JapanÆs big institutional investors raised their exposure to hedge funds in 2006 and are likely to do so again in 2007, but performance is becoming a worry, according to a survey by Nomura Research Institute.

The survey was commissioned by the Tokyo chapter of the Alternative Investment Management Association, says Sadayuki Horie, senior researcher at NRI and chairman of Aima JapanÆs research subcommittee. He presented the findings at an Aima conference last week.

NRI surveyed 18 institutions, including six commercial banks, five life insurers, two casualty insurers, three trading firms and two other institutions.

Last year saw a remarkable increase in hedge-fund exposure: whereas in 2005 a similar survey found a quarter of investors had allocated over Y100 billion to hedge funds, now half of the respondents do. And now every respondent says it has at least some allocation to hedge funds.

Most companies increased their hedge-fund investment by 5% or more in 2006, and the majority say theyÆll do the same in 2007. The exception was among regional banks, which fled hedge funds last year in anticipation that local interpretations of Basel 2 banking accords would require prohibitive reserves. But other large financial institutions more than compensated.

Similarly, more institutions were dedicating teams to investing in hedge funds, with two-thirds reporting they have four or more staff in that role.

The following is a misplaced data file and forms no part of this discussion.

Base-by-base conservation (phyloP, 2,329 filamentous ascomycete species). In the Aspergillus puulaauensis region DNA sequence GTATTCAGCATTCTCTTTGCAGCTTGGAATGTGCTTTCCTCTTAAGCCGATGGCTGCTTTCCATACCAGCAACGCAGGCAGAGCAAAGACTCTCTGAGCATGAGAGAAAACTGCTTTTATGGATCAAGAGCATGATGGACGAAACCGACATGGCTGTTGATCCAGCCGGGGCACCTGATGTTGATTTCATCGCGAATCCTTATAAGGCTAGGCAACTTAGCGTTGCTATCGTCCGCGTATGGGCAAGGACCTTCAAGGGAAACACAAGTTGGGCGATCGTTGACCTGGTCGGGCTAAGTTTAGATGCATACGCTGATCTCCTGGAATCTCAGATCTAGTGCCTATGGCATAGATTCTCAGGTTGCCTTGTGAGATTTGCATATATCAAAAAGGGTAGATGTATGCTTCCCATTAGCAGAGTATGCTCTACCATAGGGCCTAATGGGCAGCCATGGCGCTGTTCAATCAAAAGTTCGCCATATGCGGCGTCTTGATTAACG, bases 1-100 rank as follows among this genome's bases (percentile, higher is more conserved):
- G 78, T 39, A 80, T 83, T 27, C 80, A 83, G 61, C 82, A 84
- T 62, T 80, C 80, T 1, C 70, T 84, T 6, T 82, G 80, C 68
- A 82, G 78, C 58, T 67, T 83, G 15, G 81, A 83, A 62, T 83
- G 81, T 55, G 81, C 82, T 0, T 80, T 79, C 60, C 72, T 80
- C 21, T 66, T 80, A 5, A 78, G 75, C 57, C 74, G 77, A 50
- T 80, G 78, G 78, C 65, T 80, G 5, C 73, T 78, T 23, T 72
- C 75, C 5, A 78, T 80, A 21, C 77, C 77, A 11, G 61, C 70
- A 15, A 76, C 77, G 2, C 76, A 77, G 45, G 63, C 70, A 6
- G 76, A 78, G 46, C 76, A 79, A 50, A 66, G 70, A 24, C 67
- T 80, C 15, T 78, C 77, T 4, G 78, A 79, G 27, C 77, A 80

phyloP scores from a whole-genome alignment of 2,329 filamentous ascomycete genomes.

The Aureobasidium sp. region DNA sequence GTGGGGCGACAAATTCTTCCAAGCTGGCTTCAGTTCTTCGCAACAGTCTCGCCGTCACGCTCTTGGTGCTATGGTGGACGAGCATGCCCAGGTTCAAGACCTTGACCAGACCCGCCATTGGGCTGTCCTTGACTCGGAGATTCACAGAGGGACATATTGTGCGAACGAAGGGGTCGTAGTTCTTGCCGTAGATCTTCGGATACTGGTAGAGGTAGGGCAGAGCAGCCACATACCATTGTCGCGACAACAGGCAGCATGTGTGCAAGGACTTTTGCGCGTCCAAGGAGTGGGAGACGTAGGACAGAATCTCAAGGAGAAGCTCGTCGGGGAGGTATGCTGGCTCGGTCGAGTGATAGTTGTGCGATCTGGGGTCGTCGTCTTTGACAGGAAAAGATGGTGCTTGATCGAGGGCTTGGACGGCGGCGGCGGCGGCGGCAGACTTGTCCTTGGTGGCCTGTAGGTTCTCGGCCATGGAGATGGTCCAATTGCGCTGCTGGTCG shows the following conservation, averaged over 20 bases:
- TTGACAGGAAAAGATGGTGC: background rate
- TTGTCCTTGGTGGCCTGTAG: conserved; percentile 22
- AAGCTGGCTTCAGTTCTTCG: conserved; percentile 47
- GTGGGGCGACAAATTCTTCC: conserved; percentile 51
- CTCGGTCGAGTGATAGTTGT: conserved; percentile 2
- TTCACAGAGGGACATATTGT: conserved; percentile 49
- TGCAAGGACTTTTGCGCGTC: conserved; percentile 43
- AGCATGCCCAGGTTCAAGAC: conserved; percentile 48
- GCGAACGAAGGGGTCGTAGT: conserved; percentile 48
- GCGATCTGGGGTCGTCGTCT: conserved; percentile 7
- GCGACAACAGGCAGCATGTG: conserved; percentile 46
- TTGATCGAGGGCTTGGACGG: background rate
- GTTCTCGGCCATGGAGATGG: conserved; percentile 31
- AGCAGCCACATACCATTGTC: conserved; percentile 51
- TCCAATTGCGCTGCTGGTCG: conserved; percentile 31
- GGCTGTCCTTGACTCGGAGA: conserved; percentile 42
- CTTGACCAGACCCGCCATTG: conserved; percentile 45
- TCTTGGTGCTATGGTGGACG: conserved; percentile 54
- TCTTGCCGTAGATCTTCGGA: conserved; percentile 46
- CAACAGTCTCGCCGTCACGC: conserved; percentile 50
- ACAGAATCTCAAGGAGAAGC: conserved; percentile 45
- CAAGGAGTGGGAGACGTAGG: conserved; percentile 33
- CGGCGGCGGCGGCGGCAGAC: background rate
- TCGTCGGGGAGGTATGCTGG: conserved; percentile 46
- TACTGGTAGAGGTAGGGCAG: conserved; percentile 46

What hasnÆt changed is expectations. Institutions in Japan say they are increasing exposure to hedge funds for absolute returns, and to a lesser extent for diversification. About a third of investors expect return targets of 5-7%, with a handful demanding 10% returns and others settling for the 3-5% range. And strategy types havenÆt changed either, with most assets going to equity long/short, and large allocations also to event driven, multi-strategy and fixed-income arbitrage.

Funds of hedge funds continue to be the main access route, with only two or three respondents investing solely in single-strategy funds û but now only a fifth of institutions rely strictly on funds of funds.

So the great majority use both, and most investors will rely on six or more ægatekeepersÆ at any time. In terms of capital structure, more than half of institutions access alternatives through special accounts, rather than in co-mingled vehicles. And most investors say they are willing to sacrifice liquidity (accepting quarterly rather than monthly lock-ups) if it can deliver higher returns.

When it comes to risk, most investors using funds of hedge funds focus on the gatekeeperÆs risk-management skills, and to a lesser degree their skill at picking good underlying managers. But investors are relatively sanguine about operational risk factors.

For investors tapping individual hedge funds, their biggest concern now is investment performance, says NRI. Institutions are now focused on monitoring the investment strategy. Investors are not very interested in the broader issues of risk budgeting or stress testing; presumably they are confident about investing in hedge funds as an asset class, but realise they need to manage this exposure wisely.

Horie says that all financial institutions are concerned with the issue of declining returns. ôThe proportion of respondents that answered ævery interestedÆ has increased dramatically,ö he says. He believes that large financial institutions such as life insurance companies and mega banks conduct good due diligence, but that regional banks and pension funds need to catch up.